Local Review: New Hollywood – Shell Shock

Local Review: New Hollywood – Shell Shock

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New Hollywood
Shell Shock

Self-Released
Street: 11.17
New Hollywood = Elliott Smith + The Ramones

Local indie rock quartet New Hollywood offer charming, up-tempo punk and lilting indie rock with delightful retro sensibilities in their fresh new 11-track album, Shell Shock. The collection is surely the stuff of the early ’80s punk scene à la CBGB stuffed into a familiar time-traveling phone booth and transported to today. Use of raw vocals and guitar distortion with minimal post production make Shell Shock feel authentic and vulnerable in refreshing counterpoint to occasionally sandpapery sonic sentiments. The gravel and grit of the album is nearly too much until the finer side of several tracks smooths things out. Springsteen’s spirit offers echoey reverb and nostalgic, hopeless romantic lyrics that set the stage for the general narrative sophistication of several tracks, including “Tin Can Collect” and “Mainstreet Parade.”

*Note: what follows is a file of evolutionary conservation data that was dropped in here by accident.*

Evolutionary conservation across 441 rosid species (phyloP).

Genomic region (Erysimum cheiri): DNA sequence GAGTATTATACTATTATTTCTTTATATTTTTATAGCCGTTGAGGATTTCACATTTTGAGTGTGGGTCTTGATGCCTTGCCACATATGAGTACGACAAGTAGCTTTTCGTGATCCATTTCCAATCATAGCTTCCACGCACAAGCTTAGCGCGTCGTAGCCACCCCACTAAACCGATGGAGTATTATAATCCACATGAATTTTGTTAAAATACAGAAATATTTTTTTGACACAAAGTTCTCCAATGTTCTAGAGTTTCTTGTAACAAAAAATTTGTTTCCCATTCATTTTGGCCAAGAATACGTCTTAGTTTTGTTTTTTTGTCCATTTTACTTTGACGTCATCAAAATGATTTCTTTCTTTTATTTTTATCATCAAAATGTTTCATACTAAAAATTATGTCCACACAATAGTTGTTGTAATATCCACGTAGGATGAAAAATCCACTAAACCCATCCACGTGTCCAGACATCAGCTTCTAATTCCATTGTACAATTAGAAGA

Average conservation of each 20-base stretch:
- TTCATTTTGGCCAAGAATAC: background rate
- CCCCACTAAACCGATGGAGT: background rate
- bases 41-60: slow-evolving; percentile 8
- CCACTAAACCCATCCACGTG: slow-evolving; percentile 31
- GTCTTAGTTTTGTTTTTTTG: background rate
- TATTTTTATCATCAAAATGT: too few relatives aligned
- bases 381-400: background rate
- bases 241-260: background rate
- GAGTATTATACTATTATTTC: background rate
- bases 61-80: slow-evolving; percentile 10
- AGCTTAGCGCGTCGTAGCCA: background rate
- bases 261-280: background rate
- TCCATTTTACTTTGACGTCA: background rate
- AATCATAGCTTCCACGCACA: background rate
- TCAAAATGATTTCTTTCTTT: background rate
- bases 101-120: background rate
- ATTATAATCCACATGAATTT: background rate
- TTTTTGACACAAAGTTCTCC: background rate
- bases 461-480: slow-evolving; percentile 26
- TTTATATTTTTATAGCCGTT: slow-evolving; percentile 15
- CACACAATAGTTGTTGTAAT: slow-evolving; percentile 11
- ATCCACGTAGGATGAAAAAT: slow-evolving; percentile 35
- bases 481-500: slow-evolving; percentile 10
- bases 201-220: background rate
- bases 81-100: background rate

New Hollywood master manic, romantic-uber punk on many fronts, with all the trappings from shifty tempo to shouty vocals to nihilistic sentimentality. Slower indie rock tunes offer a light shift of gears via “wake.” including the obligatorily morose lyrics. “Summertime” is perhaps my favorite track on this album, with a lengthy, slow, BB King–esque blues guitar opener and minimalist messages that achieve a pleasing crescendo. “Vietnam” takes on a melodic, rockabilly feel that wonderfully counterpoints its surrounding tracks, further highlighting the balance the band strikes throughout the collection. “Godstruck Youth” is the simplest yet most poignant track, hidden at the album’s tail end amid its punky brethren. With rich and relatable imagery, it attests to the shaming of young love and the inevitability of sexual impulse, perhaps speaking to the alienation of youthful religious conflict. Shell Shock is overall a strong set of songs to appeal to the bluesy and brash borders of the listener’s brain, prompting both quiet contemplation and righteous indignation. –Paige Zuckerman